Personal Story of a Hip Scope Recovery with Integrative Physical Therapy 

We don’t always get a chance to hear a first hand account of what it’s like to be a patient in physical therapy.  We have a patient who is happy to document and share her experience and progress in real time after traveling a long distance to work with Dr. Ginger Garner.

If you need a little more background information, please check out this initial blog and video testimonial that was written and recorded after her “intensive” week long treatment at Garner Pelvic Health.

Thank you Caroline Withall, for sharing your story with everyone who could benefit from reading about your experience!

Caroline’s Written Account Month #1 – Hip Scope Recovery

This is the first in a series of blogs documenting my recovery progress following a trip to the US for intensive hip scope recovery work with Dr. Ginger.  I thought it might be useful for people who may be considering a trip themselves, but are perhaps unsure how it might practically work under going intensive therapy, then setting sail to navigate your own ship! 

I know when I was considering the possibility, I would have found it an invaluable resource.  You can join me on the journey in real time, for an honest account, both the highs and the lows – because anybody who has had a hip labral tear injury, impingement and surgery will know that it is far from plain sailing.

It’s now been two weeks since I arrived back home.  The initial honeymoon period – of finally fully understanding my body and its issues, and the optimism I felt from working with Dr.Ginger in person, benefiting from her close care and supervision, has undoubtedly faded a little. 

Reality check alert! There is an awful LOT to master.  

To be Fixed or Learn How to Fix Ourselves?

In the cold light of day when I first sat down with a cup of coffee and looked over my program, I felt quite overwhelmed and immediately missed the comfort of checking in for a day’s session with Dr.Ginger to guide me – but then I remembered the whole point of the sessions were to identify the issues, then EMPOWER me to address them. 

I have my comprehensive written program, and I made copious notes and videoed sequences and movements – so I immediately launched into “doing” mode – BIG MISTAKE! It took me about 48 hours to remember the very mantra on the t-shirt I graduated with – ‘TAKE IT SLOW!’

That is incredibly hard and frustrating when you are so desperate to get better and have been injured a long time – but it IS the only way.

Let me give you an example. One of the key movements in my program is learning to “screw home”. Without consciously realizing it, I started doing it at every opportunity, at full effort level. ‘Uh oh’ – my body cannot be shocked into submission! 

In desperately wanting to progress quickly, all I did was set myself back with a big flare up. Simply because I had practiced it too frequently, not accurately enough, and with too much effort.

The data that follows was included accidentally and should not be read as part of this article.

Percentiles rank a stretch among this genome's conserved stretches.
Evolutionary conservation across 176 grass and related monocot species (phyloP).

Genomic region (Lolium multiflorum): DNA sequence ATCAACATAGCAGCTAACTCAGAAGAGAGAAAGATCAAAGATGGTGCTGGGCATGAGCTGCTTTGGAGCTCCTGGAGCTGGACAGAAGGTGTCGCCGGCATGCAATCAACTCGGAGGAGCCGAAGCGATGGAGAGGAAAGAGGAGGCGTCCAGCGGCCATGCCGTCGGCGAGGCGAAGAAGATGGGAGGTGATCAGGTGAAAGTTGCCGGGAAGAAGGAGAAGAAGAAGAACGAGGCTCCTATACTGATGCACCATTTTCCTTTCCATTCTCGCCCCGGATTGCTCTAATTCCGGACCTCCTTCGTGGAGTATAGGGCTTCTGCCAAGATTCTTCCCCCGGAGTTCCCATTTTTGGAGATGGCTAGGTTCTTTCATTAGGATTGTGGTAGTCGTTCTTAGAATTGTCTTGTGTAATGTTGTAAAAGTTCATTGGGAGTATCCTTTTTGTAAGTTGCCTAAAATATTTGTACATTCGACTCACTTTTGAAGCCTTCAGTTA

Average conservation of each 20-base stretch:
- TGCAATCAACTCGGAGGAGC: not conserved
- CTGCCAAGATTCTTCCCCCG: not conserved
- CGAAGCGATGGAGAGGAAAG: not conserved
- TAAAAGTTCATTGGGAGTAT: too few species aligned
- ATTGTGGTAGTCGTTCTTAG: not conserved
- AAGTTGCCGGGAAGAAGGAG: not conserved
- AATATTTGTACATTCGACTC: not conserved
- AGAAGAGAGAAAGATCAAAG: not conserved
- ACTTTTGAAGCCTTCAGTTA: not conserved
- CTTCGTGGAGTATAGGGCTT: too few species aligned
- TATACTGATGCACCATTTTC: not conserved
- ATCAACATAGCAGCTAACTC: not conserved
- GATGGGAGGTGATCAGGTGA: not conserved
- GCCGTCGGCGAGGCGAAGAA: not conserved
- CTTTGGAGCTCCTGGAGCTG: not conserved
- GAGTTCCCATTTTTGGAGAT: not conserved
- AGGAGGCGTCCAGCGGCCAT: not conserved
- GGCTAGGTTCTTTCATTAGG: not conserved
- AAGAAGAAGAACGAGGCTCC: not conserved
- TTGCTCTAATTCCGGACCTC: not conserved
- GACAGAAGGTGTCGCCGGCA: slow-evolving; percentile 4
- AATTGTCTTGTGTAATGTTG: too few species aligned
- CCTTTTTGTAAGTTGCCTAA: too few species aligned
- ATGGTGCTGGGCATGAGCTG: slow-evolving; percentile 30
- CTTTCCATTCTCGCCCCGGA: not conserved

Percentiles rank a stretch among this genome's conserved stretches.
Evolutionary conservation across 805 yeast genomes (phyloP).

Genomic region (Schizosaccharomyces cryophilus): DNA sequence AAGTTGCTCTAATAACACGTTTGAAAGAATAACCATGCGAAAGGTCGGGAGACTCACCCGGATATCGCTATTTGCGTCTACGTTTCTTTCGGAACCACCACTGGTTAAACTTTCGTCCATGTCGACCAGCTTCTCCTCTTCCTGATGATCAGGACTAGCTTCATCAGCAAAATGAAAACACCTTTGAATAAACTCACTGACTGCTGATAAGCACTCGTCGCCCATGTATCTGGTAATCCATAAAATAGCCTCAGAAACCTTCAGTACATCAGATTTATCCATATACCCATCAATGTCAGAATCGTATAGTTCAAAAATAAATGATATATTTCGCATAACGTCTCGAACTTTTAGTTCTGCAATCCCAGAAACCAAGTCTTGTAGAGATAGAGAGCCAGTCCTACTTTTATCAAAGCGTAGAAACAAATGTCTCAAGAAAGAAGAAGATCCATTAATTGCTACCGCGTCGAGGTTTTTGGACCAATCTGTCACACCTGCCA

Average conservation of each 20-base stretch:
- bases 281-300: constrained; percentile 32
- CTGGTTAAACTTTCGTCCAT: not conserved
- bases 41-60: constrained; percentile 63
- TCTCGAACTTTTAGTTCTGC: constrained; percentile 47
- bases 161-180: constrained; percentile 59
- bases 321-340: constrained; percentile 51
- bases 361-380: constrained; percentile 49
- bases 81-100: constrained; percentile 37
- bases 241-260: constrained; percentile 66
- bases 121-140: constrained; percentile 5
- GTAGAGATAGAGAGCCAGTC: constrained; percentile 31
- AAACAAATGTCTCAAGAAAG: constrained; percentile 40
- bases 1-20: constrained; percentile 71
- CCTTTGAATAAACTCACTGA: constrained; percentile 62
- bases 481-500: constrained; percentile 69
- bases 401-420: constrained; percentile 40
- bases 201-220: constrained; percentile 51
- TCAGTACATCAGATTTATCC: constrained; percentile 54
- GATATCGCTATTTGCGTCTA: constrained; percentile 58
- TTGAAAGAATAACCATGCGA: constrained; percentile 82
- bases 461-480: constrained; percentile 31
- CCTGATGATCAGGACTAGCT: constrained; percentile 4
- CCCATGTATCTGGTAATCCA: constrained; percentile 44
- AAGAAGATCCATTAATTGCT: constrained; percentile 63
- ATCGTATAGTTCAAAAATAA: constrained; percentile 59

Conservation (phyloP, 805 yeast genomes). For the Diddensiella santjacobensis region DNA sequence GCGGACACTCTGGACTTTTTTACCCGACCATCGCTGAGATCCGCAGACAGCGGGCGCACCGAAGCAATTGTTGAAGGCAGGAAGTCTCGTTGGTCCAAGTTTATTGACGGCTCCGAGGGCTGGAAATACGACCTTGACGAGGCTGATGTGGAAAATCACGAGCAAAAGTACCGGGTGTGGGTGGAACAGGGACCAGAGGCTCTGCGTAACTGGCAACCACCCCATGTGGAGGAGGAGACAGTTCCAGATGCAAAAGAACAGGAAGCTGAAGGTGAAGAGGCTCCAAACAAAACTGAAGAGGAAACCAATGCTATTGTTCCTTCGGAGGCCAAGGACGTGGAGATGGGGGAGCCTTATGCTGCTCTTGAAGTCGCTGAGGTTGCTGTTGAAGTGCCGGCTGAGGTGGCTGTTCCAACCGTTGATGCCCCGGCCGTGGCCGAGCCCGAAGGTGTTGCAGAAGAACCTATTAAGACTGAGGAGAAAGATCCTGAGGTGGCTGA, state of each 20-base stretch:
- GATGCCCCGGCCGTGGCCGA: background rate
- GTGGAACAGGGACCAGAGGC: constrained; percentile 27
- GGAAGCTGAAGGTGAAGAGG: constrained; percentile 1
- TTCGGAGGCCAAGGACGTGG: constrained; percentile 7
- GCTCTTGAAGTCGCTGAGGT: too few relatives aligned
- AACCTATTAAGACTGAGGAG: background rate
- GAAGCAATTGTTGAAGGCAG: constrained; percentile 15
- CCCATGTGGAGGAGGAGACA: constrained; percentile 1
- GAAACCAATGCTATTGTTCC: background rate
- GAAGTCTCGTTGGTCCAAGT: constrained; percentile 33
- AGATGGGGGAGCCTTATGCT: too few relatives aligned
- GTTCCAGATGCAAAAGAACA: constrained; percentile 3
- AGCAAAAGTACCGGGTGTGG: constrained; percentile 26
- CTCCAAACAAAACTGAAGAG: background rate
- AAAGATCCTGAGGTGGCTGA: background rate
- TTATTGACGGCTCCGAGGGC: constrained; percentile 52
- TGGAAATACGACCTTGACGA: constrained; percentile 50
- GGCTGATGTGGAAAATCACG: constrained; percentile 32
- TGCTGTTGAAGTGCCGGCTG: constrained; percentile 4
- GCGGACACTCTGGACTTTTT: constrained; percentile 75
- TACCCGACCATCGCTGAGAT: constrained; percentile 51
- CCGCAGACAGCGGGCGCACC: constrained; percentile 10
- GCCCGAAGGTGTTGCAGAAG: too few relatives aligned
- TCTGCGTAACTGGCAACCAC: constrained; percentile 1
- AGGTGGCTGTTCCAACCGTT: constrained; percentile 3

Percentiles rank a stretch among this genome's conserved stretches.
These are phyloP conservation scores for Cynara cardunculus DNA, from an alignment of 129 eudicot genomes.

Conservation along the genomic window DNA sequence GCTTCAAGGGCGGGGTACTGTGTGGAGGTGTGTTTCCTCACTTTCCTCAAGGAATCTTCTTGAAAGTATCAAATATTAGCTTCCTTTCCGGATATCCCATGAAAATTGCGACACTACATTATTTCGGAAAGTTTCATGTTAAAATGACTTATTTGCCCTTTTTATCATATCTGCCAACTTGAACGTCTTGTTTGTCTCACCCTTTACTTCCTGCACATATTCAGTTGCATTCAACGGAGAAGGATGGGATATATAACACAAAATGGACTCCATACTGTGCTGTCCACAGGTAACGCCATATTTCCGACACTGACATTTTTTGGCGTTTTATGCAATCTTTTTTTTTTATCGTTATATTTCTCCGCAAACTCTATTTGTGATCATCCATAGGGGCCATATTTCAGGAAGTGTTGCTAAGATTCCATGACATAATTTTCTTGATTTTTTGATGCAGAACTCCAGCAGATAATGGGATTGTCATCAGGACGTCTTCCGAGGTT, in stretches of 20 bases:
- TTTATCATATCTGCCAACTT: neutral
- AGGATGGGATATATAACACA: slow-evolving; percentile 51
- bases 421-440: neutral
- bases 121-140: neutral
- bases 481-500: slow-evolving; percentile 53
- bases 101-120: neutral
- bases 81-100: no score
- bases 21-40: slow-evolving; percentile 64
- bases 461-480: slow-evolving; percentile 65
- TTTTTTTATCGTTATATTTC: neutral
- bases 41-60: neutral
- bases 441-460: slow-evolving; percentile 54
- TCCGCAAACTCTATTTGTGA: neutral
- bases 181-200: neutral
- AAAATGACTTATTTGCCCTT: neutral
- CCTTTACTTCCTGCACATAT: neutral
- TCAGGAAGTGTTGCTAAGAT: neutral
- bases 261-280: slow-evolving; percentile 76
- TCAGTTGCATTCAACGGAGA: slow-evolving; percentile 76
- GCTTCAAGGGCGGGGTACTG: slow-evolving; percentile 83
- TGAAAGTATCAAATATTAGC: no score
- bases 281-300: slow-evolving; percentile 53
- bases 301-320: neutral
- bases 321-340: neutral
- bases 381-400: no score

The good news is I knew what to do to alleviate that flare up – the program is not only exercises to try and solve problems/issues, but also how to calm my various pain patterns when they arise.  And those tips and tricks really do help! 

Hip Scope Recovery – Progress, not Perfection

Once I got it under control, I adopted a different, slower approach, keeping Dr. Ginger’s mantra firmly at the front of my mind.  I started just taking a segment at a time, really reading all my notes and watching the videos several times over to try and truly assimilate the information.  I will eventually get to the point that this all becomes second nature, but for now, I stopped being hard on myself to “achieve” and concentrated instead on being meticulous and thorough.

Now, two weeks in, my SIJ [sacoiliac joint] pain has disappeared. I no longer find driving short distances an aggravator. As gently using the “screw home” mechanism before I start up the car and re-setting it intermittently has been transformative. 

The sequence of my release work is starting to become embedded in my brain. I am no longer having to check every step on the list; I can recall the order and do it comfortably while listening to music. The same with cupping; just five minutes or so while watching my favourite TV show is already a ritual.  

“Steady as She Goes” – Advice for Hip Scope Recovery

hip scope recovery

This is the beauty of a lot of the program – a lot can, and should, be integrated into daily activities.  There are of course some exercises that you need to fully concentrate on and set aside time to perform but I appreciate how easy it is to practice my “screw home” position while cooking.  Afterall, I am more likely to correct the motor pattern long term if I attach it to the very activities I am unwittingly doing in an aggravating position.  I have begun to address the functional medicine aspects of my recovery too – again, realizing I can’t action all the points overnight, but I started with a trip to my local health food store for some suggested vitamins. 

The voyage has begun.  There will be storms on the way.  The search party hasn’t even begun yet for my absent core.  My psoas is outraged I am trying to tame it, my OI’s are still pretty stubborn, but I am occasionally noticing that I can cajole my wayward glutes to help out my poor tired hip flexors, and I have already had some straight wins like the improved driving comfort.  

So I think I am capable of captaining this ship…as long as I pay close attention to the suggested navigation!  “Steady as she goes” is the old nautical expression for speed at sea and it certainly feels very fitting for this challenge.

Interested in working with Dr. Ginger Garner or another great provider at Garner Pelvic Health?

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